22.   As the Court of Appeal majority noted, at the 2005 hearing-after discussing the commission of the crime and petitioner's flight from prosecution two months later-she was asked whether there was anything else she had to say about the crime itself.   Petitioner responded:  “I would like to let you know, you know, that I'm totally, totally aware of what I did.   I take full responsibility for what I did․  And I made that first step back into reality to come and let you know that I do understand that I did something horrible, and I'm willing to suffer the consequences for what I did.   And I lived here for 21 1/212 years suffering those consequences, and have grown and gotten stronger behind it.   So I come to you today, apologizing as I do on a daily basis when it comes up in my mind-apologize to [Rubye] Williams, knowing that I took her life.   She was not my victim.   She was the object of my rage.   She was the object of my disgust with everything that had happened to my life, and my unfulfillment in my life up to that point.   And it was an irrational act that I committed against her, her family, and [that] stone knife that I threw in that river that morning, how it affected so many people.   I understand that.   And I have stood strong here for 21 years letting everyone know that I was willing to make a change, and I worked every day to make a change and to let anybody and everybody know that nothing like that could happen in my life again, and anybody's life that comes within my contact, because my life is an open book where anybody could see how they can [be] involved in situations that [lead] to much damage to people and society.   So I just want to apologize to [Rubye] and her children for doing that to her, as well as to my children and my family, and to the community at large.   I can't take it back.   All I've done is try to work to improve myself and improve my surroundings.   And that's all I can do today.”

23.   As noted in his statement quoted above, the Governor also relied upon petitioner's flight from California and her fugitive status for 11 years following the murder, as well as her denial of involvement in the crime when she finally returned to California in 1982, as relevant to his action vacating the Board's parole decision.   Petitioner, however, voluntarily ended her fugitive status more than 25 years ago, when surrendering to the authorities in 1982.   From at least 1992, she also has taken responsibility for the murder of Mrs. Williams.   Accordingly, these circumstances, even if the Governor relied upon them, would fail to establish that petitioner currently remains a danger to public safety.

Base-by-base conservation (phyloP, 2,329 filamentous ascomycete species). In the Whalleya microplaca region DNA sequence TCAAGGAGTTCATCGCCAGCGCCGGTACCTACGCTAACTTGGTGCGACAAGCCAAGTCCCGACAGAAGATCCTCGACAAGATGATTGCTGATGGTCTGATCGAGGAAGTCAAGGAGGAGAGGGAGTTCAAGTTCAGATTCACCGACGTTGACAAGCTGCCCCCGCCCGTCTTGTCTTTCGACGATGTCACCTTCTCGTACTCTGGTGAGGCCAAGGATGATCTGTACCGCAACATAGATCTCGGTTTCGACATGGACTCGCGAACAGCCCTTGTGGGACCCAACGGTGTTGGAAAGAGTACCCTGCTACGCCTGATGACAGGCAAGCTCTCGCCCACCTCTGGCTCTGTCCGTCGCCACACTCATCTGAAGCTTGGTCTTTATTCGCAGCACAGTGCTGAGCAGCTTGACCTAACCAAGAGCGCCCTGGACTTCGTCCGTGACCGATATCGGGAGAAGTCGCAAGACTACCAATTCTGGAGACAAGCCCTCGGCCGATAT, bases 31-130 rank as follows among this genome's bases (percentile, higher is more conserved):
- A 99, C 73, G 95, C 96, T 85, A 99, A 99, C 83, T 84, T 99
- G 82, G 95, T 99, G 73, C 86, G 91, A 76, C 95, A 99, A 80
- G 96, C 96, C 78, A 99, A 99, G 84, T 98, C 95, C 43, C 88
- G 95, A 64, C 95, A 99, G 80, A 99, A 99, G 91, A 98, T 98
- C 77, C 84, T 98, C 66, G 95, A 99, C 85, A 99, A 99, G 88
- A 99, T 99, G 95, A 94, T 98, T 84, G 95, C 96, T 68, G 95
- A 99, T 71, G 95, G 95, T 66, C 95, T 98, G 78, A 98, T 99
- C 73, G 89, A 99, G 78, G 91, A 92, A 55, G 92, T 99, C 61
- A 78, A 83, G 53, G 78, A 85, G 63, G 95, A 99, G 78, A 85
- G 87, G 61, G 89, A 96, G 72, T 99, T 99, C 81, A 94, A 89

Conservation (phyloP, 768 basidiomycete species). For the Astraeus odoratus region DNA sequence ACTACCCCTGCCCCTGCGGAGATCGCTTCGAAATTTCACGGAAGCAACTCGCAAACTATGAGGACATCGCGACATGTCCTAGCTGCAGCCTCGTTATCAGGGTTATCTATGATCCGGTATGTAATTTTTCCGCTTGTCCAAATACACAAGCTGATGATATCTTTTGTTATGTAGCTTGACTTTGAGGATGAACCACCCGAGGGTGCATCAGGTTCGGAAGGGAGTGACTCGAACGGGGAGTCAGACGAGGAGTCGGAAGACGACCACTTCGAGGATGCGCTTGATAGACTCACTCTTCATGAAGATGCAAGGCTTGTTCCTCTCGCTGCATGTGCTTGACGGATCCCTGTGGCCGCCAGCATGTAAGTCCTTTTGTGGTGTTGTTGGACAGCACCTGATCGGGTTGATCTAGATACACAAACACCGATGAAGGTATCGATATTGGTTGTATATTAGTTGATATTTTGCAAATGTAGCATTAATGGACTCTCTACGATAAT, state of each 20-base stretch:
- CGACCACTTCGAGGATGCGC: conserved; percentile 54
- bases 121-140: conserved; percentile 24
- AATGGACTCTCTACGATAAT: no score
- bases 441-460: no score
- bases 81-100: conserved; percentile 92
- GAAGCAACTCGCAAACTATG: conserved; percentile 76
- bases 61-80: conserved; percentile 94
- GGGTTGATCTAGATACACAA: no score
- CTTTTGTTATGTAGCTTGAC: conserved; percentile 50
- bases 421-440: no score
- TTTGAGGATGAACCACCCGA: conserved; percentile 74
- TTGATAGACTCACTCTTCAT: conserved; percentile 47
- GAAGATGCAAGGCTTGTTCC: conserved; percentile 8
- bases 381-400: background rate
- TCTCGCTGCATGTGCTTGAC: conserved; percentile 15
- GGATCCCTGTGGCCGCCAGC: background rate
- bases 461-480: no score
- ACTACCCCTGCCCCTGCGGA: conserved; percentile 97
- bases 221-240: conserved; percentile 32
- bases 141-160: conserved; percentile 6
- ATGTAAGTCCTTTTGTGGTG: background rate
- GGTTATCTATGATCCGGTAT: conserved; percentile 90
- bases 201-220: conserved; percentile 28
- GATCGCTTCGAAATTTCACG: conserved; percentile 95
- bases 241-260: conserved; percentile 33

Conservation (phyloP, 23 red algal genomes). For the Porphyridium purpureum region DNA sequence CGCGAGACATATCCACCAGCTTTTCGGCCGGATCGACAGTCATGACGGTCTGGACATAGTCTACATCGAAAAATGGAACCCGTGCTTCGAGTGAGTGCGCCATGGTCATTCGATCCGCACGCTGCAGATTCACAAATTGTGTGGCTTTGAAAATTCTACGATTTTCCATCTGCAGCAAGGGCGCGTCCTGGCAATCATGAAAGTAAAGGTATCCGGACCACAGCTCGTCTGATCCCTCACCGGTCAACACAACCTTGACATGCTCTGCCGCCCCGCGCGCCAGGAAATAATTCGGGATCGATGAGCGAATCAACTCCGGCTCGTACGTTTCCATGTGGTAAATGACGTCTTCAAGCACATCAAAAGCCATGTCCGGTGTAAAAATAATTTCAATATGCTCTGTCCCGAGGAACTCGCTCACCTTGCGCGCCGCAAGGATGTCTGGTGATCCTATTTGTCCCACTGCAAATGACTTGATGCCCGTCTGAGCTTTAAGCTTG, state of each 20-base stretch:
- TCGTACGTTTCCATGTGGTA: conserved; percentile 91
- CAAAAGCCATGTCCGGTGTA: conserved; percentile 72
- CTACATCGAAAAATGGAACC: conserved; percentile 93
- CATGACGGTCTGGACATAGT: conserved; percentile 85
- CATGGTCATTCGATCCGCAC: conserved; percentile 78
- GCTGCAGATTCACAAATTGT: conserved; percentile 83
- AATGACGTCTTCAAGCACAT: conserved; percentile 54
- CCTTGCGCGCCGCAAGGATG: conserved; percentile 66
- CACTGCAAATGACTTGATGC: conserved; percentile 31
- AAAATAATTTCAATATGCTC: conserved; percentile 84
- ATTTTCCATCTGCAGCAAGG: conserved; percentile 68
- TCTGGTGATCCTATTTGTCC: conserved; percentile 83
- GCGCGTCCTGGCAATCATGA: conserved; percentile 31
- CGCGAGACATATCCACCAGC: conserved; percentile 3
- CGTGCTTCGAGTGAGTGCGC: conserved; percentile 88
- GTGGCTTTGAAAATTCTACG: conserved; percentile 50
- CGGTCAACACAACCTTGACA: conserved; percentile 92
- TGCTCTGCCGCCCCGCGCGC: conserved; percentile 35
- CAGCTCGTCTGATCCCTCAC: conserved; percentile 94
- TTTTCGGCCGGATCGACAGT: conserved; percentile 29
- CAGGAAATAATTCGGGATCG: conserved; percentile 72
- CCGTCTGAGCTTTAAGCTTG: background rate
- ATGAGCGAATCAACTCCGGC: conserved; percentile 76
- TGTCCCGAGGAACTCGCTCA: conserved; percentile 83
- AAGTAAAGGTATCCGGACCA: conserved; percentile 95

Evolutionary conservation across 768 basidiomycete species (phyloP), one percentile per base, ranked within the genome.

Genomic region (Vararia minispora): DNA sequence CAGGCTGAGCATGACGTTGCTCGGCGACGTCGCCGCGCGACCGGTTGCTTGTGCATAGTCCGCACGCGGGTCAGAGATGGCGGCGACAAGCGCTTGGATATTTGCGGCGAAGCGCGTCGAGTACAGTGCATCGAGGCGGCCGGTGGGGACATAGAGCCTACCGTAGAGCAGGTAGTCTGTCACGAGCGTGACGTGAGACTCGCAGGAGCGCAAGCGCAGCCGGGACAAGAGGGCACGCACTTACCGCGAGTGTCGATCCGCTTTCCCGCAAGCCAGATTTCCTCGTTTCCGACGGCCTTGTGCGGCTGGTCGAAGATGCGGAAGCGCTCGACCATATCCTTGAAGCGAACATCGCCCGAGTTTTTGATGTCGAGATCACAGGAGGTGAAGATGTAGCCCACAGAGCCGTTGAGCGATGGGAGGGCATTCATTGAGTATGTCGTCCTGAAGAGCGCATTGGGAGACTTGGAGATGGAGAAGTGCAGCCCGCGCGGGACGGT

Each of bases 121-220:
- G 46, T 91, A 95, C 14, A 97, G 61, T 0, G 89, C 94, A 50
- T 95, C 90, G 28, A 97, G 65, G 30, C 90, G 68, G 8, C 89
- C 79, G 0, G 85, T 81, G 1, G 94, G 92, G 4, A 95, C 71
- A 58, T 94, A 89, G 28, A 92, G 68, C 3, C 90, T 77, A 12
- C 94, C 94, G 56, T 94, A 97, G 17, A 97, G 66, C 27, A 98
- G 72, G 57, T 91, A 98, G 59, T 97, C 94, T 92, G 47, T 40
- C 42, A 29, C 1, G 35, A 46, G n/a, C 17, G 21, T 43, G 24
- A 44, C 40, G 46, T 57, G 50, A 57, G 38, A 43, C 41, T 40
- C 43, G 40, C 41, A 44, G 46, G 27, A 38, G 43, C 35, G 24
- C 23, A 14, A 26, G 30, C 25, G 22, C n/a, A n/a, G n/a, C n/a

24.   Although the majority of appellate opinions applying the strict minimum elements test have affirmed the decision to deny parole, only one-Andrade, supra, 141 Cal.App.4th 807, 46 Cal.Rptr.3d 317-based its determination solely upon the Governor's findings regarding the gravity of the commitment offense.  (Id. at pp. 818-819, 46 Cal.Rptr.3d 317.).   That conclusion elicited a dissent by Justice Pollak, who contended that the Board's conclusion could not be sustained based solely upon the circumstances of the commitment offense, because there was no evidence in the record establishing that the petitioner would “ ‘pose an unreasonable risk of danger to society if released from prison.’ ”  (Andrade, supra, 141 Cal.App.4th at p. 819, 46 Cal.Rptr.3d 317 (dis. opn. of Pollak, J.))

1.   I dissented in Rosenkrantz on the basis that permitting the Governor to overturn the Board's findings violated the constitutional proscription against ex post facto laws.  (Rosenkrantz, supra, 29 Cal.4th at pp. 690-696, 128 Cal.Rptr.2d 104, 59 P.3d 174.)   At this point, I accept the majority's holding as the law of California.   I agreed, and still agree, with the rest of the Rosenkrantz opinion.  (See id. at p. 696, fn. 6, 128 Cal.Rptr.2d 104, 59 P.3d 174.)

2.   Cryptically, the third sentence of the majority opinion states:  “Petitioner declined a plea offer that would have resulted in a two-year prison sentence.”  (Maj. opn., ante, 82 Cal.Rptr.3d at p. 172, 190 P.3d at p. 538;  see also id. at p. 175, 190 P.3d at p. 540 [reiterating the fact in reviewing the procedural history].)   Readers will naturally assume that a fact mentioned in the opinion's opening paragraph has some relevance to the case, and that the opinion will again refer to it in discussing the legal standard and its application.   But the majority never mentions this fact again and never explains its relevance.   In fact, except to the extent it shows that petitioner utterly failed to accept any personal responsibility for her actions, that petitioner turned down a plea offer is irrelevant.   The record does not reveal why the prosecutor apparently offered petitioner a good deal.   The offer might simply have reflected the difficulty of prosecuting a 12-year-old crime.  (Petitioner had been a fugitive from justice for 11 years.)   What is relevant here is that petitioner went to trial and the jury convicted her of first degree murder.

GEORGE, C.J.

WE CONCUR:  KENNARD, WERDEGAR and MORENO, JJ.WE CONCUR:  BAXTER and CORRIGAN, JJ.